Winners Stay On

By John Kessel | Nov. 19, 2013, 4:24 p.m. (ET)

I have been doing grassroots players and coaches clinics for the Gulf Coast USAV Region and a USAV Beach CAP course this weekend. We are on the beautiful powdered sugar, squeaky sand of Ft. Walton Beach, Florida with Jon Aharoni and Ali Lamberson. Phil Bryant, the commissioner, has been doing great things here for over 20 years, and this long weekend is no different, as there also is a CAP Level 1 AND a CAP Level 2 with Bill Neville, Cecile Reynaud, Diana Cole and Don Burroughs teaching.  Plans are to do it next year as well, so mark your calendar to come to the beach and learn!

Several things came out for me that I am going to share in this blog, the most important  being the reminder of the value of the concept of WINNERS STAY ON training. It was how I learned to play on the beach – putting my name on the list…waiting and watching the older/better players…finally getting on the court and then – losing 11-2, 11-3…then putting my name back on the bottom of the list and repeating my wait/watch/learn cycle. I was never punished by being told to run laps, do push ups or something that made me dislike/seeing physical conditioning as a punishment. I learned over and over and over again, that if I won, I got to keep playing.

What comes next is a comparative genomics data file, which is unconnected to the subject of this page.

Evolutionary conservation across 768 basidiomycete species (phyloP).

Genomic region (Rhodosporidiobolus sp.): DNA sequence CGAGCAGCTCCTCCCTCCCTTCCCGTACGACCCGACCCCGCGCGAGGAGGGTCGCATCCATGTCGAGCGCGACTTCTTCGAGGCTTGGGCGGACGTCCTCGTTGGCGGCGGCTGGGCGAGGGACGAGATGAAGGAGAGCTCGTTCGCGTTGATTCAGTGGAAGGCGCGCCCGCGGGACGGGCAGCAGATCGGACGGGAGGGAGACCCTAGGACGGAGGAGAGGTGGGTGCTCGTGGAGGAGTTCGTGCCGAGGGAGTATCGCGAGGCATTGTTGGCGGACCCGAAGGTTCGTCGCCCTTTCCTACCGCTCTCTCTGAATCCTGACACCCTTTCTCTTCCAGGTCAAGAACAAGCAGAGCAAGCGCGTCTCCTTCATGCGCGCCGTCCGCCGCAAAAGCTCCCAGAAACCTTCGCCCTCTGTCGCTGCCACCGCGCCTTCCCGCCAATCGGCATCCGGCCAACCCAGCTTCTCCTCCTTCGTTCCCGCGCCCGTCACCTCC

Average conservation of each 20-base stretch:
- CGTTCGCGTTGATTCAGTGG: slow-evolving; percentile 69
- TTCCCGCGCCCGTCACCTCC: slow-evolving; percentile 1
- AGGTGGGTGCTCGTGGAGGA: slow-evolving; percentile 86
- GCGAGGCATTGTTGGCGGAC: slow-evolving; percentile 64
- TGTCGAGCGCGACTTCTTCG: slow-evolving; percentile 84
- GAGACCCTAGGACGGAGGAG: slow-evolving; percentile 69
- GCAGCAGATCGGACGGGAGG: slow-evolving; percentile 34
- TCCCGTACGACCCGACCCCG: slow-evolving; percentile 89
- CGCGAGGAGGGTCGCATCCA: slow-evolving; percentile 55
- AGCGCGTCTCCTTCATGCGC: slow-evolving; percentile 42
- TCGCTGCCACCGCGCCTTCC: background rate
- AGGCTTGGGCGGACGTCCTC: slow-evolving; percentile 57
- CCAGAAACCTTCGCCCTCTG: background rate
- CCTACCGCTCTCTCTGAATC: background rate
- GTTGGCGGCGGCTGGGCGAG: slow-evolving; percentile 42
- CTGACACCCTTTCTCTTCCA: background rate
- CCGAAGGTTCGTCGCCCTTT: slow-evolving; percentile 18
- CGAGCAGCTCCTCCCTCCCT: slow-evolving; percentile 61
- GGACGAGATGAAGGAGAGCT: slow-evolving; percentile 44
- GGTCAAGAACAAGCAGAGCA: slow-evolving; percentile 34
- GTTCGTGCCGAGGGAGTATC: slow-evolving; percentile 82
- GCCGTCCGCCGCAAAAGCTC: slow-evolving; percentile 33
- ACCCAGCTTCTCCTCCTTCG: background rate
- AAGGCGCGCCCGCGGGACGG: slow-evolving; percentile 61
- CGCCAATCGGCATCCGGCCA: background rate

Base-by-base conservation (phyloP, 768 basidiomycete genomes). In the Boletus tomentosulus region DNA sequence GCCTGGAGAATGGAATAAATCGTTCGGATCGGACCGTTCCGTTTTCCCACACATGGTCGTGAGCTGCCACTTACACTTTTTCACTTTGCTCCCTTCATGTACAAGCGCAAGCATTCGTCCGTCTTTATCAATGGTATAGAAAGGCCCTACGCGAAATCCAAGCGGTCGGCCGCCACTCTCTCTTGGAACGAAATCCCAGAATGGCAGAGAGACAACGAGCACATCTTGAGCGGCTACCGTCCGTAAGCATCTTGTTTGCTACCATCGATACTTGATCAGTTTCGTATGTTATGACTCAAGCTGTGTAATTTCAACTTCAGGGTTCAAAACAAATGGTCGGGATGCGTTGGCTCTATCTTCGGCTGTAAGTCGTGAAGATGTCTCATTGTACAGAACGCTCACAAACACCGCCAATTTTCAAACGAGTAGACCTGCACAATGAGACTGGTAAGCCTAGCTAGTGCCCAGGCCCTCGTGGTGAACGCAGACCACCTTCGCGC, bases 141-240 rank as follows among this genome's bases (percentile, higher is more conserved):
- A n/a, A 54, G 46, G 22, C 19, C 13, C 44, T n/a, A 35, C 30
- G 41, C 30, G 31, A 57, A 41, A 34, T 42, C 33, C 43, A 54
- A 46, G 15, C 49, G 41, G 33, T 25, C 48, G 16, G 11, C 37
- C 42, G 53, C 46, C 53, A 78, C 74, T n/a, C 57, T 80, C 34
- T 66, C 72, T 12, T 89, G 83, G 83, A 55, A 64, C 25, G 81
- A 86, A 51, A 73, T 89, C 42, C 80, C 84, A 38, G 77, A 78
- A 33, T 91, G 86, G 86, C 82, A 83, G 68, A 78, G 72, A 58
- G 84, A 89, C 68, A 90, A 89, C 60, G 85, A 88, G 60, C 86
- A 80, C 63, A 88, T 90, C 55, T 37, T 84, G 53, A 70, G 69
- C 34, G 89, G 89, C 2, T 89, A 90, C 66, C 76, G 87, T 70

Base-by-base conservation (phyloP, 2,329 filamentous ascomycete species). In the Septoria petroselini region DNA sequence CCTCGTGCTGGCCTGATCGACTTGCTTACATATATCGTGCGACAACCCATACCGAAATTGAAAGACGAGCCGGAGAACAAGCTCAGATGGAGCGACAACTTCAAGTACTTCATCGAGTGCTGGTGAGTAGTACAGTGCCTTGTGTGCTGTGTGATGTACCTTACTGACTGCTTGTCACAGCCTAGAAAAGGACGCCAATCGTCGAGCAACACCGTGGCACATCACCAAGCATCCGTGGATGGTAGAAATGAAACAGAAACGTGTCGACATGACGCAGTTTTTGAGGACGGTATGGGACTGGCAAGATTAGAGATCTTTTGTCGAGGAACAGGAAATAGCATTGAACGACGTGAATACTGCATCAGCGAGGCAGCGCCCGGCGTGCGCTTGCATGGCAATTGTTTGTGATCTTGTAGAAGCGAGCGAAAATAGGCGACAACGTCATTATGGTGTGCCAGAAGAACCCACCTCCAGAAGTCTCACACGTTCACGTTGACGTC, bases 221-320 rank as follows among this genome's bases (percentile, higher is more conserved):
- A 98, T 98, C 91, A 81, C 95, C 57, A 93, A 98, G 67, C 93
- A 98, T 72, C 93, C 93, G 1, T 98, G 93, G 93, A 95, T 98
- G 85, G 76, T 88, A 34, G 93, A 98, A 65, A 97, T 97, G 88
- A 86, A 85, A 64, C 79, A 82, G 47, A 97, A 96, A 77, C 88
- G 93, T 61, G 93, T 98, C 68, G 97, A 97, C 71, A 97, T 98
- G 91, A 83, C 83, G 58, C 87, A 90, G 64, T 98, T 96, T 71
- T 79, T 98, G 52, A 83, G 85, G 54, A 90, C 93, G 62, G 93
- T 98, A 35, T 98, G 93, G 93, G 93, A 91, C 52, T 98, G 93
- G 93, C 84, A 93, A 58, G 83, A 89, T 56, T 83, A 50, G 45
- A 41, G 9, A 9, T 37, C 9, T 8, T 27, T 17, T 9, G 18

Isn’t that what this year’s NCAA Volleyball Championships are all about at all division levels? Winners stay on?  Every high school playoff round that you are preparing for is simply…Winners stay on.  It’s not done enough in this current era of training - in beach, indoor, paravolley levels. Why do athletes of any age scream NOOOoooo when you stop playing monarch of the court or speed ball?  They not only love to compete in gamelike ways – they love to stay on and keep playing, not find themselves watching as other teams are playing. 

So imagine what happened this same weekend when we built a double sized court to video and promote an awareness for all adults, what it is like to be a kid playing on an adult sized court. 

Challenge your players in a way that if they err – they have to sit out and watch. 

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